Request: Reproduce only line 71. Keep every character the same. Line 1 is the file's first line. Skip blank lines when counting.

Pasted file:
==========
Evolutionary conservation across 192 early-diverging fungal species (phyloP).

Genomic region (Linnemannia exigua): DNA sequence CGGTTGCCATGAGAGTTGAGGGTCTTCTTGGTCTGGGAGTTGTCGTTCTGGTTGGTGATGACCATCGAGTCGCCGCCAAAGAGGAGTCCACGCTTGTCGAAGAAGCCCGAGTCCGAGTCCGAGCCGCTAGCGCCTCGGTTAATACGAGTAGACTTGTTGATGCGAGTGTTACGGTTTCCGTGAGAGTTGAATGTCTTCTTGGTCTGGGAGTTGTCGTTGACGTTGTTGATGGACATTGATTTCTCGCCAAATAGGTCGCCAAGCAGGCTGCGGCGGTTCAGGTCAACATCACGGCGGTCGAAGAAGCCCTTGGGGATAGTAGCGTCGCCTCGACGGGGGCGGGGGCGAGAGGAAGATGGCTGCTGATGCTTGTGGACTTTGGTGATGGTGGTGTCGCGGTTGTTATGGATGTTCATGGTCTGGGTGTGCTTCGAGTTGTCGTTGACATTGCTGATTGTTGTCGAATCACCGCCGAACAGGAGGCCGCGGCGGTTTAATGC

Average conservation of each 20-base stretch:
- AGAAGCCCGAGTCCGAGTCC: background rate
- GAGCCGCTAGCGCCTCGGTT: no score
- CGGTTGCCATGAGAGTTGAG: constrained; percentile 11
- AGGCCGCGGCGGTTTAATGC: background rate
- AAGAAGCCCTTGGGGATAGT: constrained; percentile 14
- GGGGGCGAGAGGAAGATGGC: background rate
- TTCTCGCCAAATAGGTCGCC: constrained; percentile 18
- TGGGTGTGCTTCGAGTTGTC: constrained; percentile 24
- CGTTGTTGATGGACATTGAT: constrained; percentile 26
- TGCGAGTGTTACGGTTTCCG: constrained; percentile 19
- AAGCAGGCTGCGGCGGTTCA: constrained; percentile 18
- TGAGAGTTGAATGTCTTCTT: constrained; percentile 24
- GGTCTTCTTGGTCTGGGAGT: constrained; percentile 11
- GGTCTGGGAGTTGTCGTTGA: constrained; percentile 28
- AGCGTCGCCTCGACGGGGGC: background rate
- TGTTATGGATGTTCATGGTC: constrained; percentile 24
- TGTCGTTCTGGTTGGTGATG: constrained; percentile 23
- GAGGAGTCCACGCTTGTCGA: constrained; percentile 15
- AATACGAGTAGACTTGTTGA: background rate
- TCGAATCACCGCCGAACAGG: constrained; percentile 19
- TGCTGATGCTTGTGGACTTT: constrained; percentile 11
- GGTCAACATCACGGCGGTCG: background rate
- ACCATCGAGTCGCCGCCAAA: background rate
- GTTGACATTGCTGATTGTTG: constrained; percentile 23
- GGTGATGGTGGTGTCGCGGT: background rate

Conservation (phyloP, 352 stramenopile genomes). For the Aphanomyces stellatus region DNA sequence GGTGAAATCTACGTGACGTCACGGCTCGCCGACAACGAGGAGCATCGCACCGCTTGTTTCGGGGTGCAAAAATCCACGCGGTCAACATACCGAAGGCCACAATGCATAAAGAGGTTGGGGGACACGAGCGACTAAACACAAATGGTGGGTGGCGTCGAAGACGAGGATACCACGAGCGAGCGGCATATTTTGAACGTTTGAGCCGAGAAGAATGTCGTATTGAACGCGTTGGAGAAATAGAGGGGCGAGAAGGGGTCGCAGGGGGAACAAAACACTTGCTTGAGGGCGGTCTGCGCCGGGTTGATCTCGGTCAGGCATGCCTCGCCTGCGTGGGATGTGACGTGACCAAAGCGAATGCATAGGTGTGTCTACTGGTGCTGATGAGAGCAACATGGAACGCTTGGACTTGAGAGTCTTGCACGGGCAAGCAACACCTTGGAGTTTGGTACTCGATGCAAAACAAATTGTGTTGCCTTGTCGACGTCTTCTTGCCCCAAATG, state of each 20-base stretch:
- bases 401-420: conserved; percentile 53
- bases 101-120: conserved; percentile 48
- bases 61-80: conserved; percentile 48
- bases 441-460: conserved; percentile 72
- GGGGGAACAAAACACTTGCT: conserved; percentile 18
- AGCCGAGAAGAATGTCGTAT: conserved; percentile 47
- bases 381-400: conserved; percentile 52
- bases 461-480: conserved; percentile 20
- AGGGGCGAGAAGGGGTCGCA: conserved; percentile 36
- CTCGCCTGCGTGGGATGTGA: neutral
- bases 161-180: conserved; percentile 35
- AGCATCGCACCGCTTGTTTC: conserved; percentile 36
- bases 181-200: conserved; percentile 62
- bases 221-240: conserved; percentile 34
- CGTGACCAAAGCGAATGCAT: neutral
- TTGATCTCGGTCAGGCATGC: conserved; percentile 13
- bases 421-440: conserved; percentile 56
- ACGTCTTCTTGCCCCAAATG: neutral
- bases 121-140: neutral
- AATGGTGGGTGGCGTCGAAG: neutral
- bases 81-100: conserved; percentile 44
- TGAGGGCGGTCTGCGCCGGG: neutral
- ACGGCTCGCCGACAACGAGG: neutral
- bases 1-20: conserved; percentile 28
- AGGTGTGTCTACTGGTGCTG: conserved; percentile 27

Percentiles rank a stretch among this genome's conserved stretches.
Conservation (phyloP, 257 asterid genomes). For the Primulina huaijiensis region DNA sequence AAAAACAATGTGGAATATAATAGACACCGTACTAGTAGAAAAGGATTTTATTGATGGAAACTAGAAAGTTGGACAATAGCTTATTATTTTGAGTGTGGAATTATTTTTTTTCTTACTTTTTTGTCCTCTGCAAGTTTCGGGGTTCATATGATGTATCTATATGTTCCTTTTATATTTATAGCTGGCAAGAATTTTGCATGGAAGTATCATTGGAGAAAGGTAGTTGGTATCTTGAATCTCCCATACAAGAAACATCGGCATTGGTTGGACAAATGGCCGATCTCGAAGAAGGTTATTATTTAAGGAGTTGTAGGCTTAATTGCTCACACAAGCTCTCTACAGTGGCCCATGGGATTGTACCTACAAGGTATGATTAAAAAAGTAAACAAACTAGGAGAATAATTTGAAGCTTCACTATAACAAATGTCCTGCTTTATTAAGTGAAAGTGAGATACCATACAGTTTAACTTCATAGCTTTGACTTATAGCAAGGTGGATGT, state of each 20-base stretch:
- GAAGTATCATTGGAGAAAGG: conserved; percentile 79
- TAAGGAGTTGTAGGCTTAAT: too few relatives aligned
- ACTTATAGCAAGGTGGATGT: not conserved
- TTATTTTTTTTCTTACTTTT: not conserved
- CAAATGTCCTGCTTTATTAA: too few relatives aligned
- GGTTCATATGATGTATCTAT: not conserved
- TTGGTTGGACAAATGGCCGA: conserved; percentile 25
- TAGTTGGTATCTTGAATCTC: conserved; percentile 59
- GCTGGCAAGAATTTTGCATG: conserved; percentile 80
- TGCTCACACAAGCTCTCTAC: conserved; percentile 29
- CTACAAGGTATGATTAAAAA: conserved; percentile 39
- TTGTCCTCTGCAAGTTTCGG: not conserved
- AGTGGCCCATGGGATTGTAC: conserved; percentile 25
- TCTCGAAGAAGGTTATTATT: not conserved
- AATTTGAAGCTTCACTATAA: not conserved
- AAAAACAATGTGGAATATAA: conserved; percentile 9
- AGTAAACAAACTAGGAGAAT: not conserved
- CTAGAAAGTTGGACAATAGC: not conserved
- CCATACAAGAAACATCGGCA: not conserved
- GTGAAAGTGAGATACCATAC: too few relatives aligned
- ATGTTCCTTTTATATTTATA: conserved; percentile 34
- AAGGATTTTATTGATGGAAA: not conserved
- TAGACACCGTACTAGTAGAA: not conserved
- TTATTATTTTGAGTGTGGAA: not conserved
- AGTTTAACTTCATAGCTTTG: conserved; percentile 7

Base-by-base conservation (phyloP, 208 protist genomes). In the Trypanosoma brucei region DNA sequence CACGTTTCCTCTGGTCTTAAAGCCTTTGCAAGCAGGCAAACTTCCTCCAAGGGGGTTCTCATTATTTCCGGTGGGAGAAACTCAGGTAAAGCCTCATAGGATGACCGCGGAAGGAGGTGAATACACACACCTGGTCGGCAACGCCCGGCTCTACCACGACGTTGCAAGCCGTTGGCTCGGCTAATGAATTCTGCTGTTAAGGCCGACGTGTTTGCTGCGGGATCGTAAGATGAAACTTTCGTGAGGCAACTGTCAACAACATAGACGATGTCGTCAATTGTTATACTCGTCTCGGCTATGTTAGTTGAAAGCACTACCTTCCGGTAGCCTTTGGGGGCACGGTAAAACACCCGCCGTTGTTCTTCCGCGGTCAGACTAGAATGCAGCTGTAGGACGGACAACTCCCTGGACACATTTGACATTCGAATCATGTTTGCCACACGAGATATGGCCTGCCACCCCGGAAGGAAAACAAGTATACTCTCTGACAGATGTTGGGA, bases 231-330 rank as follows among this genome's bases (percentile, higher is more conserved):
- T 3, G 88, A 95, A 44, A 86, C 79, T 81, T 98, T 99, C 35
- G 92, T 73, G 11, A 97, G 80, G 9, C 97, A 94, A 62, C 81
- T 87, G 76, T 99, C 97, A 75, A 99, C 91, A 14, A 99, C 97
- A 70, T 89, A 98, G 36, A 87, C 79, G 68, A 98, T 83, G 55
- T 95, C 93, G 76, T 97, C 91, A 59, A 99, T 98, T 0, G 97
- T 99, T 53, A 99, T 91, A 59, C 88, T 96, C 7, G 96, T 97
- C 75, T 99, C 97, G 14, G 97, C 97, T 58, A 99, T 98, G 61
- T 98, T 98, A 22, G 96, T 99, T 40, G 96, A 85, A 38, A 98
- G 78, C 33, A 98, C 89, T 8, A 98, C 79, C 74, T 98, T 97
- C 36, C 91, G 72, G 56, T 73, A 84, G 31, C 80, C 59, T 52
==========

- AATTTGAAGCTTCACTATAA: not conserved